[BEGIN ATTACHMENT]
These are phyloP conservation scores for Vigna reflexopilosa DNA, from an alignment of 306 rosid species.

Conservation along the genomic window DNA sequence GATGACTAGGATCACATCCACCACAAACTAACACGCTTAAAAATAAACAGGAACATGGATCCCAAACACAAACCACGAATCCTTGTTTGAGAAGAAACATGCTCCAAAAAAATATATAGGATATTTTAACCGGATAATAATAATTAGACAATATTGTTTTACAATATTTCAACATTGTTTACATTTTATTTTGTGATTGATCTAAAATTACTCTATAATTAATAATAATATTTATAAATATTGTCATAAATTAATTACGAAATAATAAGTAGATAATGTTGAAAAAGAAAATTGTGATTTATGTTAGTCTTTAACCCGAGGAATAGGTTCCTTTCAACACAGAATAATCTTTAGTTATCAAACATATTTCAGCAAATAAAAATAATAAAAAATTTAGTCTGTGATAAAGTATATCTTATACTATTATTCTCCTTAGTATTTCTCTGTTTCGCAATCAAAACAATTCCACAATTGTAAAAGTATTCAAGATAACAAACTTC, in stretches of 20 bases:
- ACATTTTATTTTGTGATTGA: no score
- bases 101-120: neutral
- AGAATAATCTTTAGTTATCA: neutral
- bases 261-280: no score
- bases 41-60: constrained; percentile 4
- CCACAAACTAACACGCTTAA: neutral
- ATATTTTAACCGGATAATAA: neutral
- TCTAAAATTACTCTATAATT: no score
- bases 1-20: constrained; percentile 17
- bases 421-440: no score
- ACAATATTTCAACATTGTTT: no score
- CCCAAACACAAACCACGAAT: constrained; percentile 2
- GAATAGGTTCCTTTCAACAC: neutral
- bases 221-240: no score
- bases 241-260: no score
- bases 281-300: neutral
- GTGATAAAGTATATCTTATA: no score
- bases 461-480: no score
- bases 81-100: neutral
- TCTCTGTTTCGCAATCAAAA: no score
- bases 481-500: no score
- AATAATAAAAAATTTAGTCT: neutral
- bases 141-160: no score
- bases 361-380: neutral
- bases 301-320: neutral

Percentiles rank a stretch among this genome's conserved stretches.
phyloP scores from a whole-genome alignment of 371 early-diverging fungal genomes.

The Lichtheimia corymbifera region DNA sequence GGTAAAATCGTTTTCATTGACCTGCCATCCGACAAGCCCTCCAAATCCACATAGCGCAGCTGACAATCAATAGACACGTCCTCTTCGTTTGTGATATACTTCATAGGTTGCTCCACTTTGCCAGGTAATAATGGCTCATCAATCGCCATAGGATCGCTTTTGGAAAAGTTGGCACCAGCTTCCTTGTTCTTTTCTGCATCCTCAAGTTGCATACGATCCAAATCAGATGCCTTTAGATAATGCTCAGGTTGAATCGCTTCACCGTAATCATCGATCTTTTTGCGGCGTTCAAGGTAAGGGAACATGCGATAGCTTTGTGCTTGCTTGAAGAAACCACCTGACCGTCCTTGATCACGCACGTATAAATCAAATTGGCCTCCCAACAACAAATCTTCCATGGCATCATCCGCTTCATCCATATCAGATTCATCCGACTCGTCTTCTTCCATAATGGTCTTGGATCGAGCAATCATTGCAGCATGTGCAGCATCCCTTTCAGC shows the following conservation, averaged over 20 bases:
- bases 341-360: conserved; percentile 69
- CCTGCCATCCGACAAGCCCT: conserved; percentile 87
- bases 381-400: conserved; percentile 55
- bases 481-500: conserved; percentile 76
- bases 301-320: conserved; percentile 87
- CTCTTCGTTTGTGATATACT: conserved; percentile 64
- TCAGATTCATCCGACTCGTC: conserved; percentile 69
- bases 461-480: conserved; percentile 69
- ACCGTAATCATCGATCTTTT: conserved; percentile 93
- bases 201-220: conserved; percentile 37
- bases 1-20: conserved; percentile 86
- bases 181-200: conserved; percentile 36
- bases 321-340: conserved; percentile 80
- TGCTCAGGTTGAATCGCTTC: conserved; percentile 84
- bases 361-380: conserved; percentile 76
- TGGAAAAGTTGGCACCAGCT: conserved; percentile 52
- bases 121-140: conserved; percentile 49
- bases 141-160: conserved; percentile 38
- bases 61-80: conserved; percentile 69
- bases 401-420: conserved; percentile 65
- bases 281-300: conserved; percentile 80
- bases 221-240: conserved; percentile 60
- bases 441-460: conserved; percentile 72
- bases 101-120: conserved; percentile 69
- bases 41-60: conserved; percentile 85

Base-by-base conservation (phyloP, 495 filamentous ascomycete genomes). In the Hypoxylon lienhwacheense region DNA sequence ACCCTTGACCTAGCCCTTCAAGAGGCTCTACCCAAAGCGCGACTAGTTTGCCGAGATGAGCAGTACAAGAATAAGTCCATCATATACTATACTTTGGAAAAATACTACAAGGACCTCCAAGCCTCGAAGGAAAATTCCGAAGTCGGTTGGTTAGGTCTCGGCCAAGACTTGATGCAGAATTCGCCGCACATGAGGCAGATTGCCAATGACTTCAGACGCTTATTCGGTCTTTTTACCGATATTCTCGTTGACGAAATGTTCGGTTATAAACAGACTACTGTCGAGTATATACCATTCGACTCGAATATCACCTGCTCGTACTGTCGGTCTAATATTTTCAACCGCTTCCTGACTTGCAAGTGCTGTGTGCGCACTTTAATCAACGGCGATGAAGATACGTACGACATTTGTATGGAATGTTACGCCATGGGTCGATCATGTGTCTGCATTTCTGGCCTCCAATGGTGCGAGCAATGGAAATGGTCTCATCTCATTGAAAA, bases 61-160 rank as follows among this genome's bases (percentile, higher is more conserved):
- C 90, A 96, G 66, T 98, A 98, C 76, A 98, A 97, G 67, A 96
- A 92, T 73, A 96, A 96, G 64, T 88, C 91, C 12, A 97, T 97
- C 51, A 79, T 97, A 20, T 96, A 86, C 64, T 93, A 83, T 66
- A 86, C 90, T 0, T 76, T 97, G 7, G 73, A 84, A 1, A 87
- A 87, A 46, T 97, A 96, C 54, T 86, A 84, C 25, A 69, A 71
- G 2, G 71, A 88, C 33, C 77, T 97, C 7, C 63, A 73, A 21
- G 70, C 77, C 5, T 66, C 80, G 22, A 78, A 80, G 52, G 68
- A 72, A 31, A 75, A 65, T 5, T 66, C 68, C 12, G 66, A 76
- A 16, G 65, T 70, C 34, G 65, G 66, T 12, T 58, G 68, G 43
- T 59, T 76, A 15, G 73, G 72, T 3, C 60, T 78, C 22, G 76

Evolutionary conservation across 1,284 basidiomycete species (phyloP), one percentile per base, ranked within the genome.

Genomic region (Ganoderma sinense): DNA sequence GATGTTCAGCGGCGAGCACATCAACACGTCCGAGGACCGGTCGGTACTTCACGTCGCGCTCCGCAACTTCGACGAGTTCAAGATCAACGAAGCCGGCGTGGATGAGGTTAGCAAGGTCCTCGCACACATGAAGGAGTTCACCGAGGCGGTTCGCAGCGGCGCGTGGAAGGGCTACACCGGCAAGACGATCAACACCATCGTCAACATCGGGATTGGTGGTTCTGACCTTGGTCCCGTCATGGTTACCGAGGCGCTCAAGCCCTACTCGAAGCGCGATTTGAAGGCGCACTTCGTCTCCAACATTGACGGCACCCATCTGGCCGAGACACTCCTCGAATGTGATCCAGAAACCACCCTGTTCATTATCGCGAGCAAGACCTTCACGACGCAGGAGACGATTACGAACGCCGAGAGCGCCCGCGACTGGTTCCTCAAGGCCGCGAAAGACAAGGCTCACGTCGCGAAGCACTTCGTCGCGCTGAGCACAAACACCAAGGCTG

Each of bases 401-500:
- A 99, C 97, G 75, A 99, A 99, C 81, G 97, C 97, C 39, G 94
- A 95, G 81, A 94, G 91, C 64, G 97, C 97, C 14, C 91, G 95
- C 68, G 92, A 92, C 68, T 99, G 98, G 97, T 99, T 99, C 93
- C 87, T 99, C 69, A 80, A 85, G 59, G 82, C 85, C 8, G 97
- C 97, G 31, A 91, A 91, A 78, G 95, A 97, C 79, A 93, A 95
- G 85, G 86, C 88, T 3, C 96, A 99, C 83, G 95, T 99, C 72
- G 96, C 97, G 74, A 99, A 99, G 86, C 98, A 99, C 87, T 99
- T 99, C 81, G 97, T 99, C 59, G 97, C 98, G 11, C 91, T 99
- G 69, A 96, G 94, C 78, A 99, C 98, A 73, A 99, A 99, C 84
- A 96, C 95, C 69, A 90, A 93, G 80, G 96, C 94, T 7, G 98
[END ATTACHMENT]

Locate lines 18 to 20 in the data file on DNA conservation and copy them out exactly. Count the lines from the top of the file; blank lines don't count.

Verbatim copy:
- bases 281-300: neutral
- GTGATAAAGTATATCTTATA: no score
- bases 461-480: no score